Heart defects could increase risk of severe COVID-19 | Health and medicine

Robert Preidt

MONDAY, March 7, 2022 (HealthDay News) — People born with a heart defect have a nearly doubled risk of serious illness or death from COVID-19 and should get vaccinated, wear masks and take other steps to protect themselves , researchers report.

According to the study, the patients most at risk of severe COVID-19 were aged 50 and older, men and those with other health conditions such as heart failure, pulmonary hypertension, Down, diabetes or obesity.

“People with heart defects should be encouraged to receive COVID-19 vaccines and boosters and continue to practice additional preventive measures for COVID-19, such as mask-wearing and physical distancing,” the statement said. study author, Karrie Downing. She is an epidemiologist with the US National Center on Birth Defects and Developmental Disabilities and the US Centers for Disease Control and Prevention’s COVID-19 Response Team.

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“People with heart defects should also consult with their healthcare teams about additional steps to manage personal risks from COVID-19, given the significantly increased risk of serious infection and serious complications,” Downing added. .

The study analyzed data on more than 235,600 hospitalized COVID-19 patients in the United States collected from March 2020 to January 2021. Of these patients, 0.2% had a congenital heart defect.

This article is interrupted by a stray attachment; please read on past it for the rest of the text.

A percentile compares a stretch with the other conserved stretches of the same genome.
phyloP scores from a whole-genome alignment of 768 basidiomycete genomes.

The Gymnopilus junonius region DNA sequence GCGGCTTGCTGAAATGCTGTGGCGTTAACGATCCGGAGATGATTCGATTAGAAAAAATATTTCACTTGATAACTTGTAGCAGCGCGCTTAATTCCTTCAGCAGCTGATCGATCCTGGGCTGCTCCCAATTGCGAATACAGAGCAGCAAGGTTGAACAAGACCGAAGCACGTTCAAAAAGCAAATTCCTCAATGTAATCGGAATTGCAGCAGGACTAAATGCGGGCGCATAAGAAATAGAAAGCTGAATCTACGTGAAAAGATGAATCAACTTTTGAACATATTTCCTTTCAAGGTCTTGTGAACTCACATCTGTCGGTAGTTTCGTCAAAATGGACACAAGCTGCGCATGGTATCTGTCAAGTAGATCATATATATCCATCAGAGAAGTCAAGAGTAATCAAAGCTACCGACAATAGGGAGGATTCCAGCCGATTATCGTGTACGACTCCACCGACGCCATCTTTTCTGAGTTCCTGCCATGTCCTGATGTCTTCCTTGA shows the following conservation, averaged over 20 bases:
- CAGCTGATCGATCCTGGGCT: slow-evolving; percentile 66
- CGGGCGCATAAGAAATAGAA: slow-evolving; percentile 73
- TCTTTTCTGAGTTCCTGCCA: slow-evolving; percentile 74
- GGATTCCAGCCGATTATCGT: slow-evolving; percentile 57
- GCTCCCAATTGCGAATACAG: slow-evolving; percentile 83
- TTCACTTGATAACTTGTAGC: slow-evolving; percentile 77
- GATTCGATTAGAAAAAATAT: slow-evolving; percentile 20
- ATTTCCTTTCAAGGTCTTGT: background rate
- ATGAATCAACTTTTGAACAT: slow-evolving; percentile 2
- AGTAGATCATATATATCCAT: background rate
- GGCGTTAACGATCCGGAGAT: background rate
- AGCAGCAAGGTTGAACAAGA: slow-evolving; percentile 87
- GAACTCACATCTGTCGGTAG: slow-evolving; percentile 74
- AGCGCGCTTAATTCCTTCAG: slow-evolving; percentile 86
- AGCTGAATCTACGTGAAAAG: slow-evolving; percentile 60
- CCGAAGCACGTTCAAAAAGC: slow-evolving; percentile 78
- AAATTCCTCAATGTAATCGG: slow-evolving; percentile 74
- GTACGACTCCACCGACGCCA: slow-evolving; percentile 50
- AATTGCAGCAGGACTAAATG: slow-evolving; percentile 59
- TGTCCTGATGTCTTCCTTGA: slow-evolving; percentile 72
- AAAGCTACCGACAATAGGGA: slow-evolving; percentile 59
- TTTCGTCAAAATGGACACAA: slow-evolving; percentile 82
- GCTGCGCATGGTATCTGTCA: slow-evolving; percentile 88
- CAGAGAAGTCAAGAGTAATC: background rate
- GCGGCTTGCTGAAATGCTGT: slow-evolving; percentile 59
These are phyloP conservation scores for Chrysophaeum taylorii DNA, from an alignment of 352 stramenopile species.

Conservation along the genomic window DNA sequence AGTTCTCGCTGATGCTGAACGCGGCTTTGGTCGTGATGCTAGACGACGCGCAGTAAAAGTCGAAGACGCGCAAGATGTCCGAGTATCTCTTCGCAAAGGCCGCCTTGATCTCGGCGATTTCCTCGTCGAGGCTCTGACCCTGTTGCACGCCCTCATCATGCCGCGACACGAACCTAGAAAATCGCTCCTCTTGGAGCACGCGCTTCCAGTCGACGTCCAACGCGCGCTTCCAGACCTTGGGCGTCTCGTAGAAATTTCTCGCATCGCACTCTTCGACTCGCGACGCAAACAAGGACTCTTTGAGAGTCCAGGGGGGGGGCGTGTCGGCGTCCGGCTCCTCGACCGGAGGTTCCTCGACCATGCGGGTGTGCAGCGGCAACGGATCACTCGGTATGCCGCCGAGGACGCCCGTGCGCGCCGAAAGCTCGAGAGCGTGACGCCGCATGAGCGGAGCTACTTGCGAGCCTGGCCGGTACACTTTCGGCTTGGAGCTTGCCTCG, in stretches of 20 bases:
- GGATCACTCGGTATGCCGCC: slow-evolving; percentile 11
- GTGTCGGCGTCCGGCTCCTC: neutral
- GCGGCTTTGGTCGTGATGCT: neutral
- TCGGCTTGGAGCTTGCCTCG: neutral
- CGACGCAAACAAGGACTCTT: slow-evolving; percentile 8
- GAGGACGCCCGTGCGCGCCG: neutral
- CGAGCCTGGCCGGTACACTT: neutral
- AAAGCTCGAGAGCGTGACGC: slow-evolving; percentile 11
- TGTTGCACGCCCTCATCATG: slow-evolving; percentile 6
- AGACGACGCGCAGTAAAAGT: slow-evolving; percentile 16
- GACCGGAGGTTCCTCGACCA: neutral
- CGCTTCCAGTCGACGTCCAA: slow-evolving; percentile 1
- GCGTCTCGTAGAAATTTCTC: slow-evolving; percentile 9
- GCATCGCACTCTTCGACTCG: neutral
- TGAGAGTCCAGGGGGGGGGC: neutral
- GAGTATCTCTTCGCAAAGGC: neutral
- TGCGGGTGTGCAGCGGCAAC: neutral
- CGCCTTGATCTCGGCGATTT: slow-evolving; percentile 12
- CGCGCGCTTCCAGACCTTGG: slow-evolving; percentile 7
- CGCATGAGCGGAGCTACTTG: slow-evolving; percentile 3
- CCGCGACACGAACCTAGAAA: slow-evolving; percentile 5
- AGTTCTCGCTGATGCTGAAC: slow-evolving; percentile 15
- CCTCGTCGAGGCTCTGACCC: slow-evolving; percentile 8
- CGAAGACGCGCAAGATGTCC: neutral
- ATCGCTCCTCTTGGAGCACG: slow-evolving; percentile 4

While 68% of COVID-19 patients with a heart defect also had at least one other health condition, the rate was 59% among those without a congenital heart defect.

The study found that 54% of people with congenital heart defects and 43% of those without defects were admitted to intensive care; 24% of people with congenital heart defects and 15% of those without defects needed a ventilator to breathe, and 11% of those with congenital heart defects and 7% of those without defects died during hospitalization .

Patients with congenital heart defects remained at high risk for severe COVID-19 even when categorized by age or other health conditions.

The results were published on March 7 in the journal Traffic.

“Further work is needed to identify why the clinical course of COVID-19 disease results in significantly worse outcomes for some hospitalized patients with critical COVID-19 disease risk factors, such as heart defects, and not for others. others,” Downing said in a newspaper. Press release.

There are more than a dozen types of congenital heart defects, which are the most common birth defects worldwide with a prevalence of 157 per 100,000 in 2017, according to the American Heart Association.

There’s more on congenital heart defects at the US National Heart, Lung, and Blood Institute.

THE SOURCE: Trafficpress release, March 7, 2022

This article was originally published on consumer.healthday.com.